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There are a few questions about past vs. passed, but it seems to me that this is very much a subtle matter, where small changes can change the answer, so here is yet another one.

If you were to say, "Go past/passed the store, then take a left.", would it be past or passed?

A friend of mine insists that it is passed, but I disagree. She is so convinced that it is passed that she believes I am being willfully ignorant. I am not an expert in the English language, so it's possible that I'm wrong, but it would be a surprise to me if I were. So, StackExchange, what's the verdict? Who's right?

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3 Answers 3

up vote 15 down vote accepted

Past, rather than passed, is certainly what is needed here, but it’s not, as others have said, an adverb when used in this way. It’s a preposition having the store as its complement.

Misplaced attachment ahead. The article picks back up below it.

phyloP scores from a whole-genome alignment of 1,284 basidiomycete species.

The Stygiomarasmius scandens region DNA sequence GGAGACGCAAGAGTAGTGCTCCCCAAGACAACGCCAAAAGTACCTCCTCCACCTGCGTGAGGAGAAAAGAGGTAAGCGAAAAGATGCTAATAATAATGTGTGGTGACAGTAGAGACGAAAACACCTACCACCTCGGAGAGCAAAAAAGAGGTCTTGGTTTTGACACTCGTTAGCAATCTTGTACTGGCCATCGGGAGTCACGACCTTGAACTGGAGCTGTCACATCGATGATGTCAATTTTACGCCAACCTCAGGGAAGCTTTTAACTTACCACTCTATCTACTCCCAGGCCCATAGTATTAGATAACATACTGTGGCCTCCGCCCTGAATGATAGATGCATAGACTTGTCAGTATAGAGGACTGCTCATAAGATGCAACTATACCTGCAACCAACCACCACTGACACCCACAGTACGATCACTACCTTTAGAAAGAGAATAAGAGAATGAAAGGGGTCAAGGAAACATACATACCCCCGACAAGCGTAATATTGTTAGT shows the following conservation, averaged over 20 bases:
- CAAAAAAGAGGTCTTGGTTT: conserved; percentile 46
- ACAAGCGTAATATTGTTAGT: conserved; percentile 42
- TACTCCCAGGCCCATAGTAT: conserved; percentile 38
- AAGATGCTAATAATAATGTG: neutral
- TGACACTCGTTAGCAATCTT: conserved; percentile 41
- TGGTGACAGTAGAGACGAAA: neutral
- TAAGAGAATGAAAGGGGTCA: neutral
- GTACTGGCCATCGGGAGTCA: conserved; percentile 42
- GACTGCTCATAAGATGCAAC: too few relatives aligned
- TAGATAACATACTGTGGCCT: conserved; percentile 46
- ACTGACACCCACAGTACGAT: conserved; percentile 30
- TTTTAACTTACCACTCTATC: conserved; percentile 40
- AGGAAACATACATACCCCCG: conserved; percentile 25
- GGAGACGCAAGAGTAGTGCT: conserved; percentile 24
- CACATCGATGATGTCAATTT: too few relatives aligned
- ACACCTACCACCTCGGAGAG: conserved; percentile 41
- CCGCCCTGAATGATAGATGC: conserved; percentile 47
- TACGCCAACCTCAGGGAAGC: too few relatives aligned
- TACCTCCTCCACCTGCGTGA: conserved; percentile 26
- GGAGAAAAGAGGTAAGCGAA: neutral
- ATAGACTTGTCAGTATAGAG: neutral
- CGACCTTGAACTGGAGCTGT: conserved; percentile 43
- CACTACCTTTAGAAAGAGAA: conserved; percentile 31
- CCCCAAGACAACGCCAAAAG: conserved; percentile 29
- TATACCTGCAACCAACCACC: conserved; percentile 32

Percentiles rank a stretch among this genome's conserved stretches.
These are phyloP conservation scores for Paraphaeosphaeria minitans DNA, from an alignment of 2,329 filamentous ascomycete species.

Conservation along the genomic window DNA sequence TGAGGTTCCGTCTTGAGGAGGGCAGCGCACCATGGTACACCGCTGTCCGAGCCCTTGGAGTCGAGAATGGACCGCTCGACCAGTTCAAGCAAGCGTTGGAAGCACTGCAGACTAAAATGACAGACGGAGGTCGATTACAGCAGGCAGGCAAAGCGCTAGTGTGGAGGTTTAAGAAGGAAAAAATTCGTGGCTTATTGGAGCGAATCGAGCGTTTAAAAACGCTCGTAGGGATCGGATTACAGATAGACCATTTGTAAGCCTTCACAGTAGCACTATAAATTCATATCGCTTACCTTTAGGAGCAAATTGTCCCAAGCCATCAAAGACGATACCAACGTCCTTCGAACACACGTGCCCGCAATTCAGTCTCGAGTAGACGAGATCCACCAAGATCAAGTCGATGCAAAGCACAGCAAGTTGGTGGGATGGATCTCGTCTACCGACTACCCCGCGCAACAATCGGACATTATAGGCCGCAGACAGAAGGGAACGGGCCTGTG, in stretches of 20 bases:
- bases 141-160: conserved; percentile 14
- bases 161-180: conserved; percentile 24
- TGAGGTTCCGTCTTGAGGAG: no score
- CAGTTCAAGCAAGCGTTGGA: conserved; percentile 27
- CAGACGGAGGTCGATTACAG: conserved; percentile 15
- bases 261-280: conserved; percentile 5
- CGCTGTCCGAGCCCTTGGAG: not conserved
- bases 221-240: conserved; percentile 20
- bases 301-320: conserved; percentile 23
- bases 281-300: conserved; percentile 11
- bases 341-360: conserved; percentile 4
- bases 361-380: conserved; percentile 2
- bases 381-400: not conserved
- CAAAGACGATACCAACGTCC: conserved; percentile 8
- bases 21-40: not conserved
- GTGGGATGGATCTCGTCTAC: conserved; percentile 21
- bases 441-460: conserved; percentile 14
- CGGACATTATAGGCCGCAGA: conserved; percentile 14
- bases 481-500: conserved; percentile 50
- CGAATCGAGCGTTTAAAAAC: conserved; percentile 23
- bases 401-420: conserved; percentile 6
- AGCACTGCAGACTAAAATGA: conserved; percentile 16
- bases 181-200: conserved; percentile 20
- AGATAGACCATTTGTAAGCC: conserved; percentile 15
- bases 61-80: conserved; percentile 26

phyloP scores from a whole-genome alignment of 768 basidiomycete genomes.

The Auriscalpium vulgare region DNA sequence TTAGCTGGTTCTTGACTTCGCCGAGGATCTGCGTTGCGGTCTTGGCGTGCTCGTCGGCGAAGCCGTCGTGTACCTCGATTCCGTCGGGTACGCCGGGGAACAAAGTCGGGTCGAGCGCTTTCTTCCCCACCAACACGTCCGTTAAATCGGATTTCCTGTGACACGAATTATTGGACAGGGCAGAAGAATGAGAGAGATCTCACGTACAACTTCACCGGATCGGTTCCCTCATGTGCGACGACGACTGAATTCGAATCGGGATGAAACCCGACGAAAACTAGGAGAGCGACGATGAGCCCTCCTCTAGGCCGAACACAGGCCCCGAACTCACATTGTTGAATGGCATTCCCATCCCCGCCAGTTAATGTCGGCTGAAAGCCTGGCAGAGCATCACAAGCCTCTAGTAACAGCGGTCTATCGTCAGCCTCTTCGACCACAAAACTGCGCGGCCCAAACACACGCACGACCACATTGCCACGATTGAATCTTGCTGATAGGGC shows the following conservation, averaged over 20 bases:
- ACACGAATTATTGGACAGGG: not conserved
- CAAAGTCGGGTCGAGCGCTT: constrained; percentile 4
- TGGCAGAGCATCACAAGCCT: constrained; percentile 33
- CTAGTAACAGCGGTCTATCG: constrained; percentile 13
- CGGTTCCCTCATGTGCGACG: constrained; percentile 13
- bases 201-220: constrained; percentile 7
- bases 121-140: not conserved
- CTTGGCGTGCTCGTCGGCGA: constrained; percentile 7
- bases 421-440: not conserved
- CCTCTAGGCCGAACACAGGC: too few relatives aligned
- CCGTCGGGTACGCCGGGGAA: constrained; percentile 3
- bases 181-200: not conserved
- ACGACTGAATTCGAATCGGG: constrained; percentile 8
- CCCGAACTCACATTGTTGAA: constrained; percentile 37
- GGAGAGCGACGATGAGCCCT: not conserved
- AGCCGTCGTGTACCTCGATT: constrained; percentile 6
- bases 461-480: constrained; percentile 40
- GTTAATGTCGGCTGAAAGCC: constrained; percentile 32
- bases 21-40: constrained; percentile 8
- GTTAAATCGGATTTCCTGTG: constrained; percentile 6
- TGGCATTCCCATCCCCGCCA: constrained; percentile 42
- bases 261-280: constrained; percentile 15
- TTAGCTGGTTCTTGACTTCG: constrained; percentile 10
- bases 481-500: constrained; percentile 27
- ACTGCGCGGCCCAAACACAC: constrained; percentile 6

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Ah yes, you are correct. –  Phoenix Dec 11 '11 at 20:43
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Past definition 13 (adverb): So as to pass by or beyond.

For passed to be the correct word, you would need to say something like this:

I passed the store, then turned left.

But this:

Go past the store, then turn left.

is undoubtedly correct.

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It's past; it's being used as a preposition in your example. Passed is a verb (usually).

Here's an example using each one:

  • We went past the mall on the way to the store.
  • We passed the mall on the way to the store.
  • You should go ahead and pass the slow car.
  • You should go ahead and go past the slow car.
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protected by RegDwigнt Mar 10 '13 at 22:05

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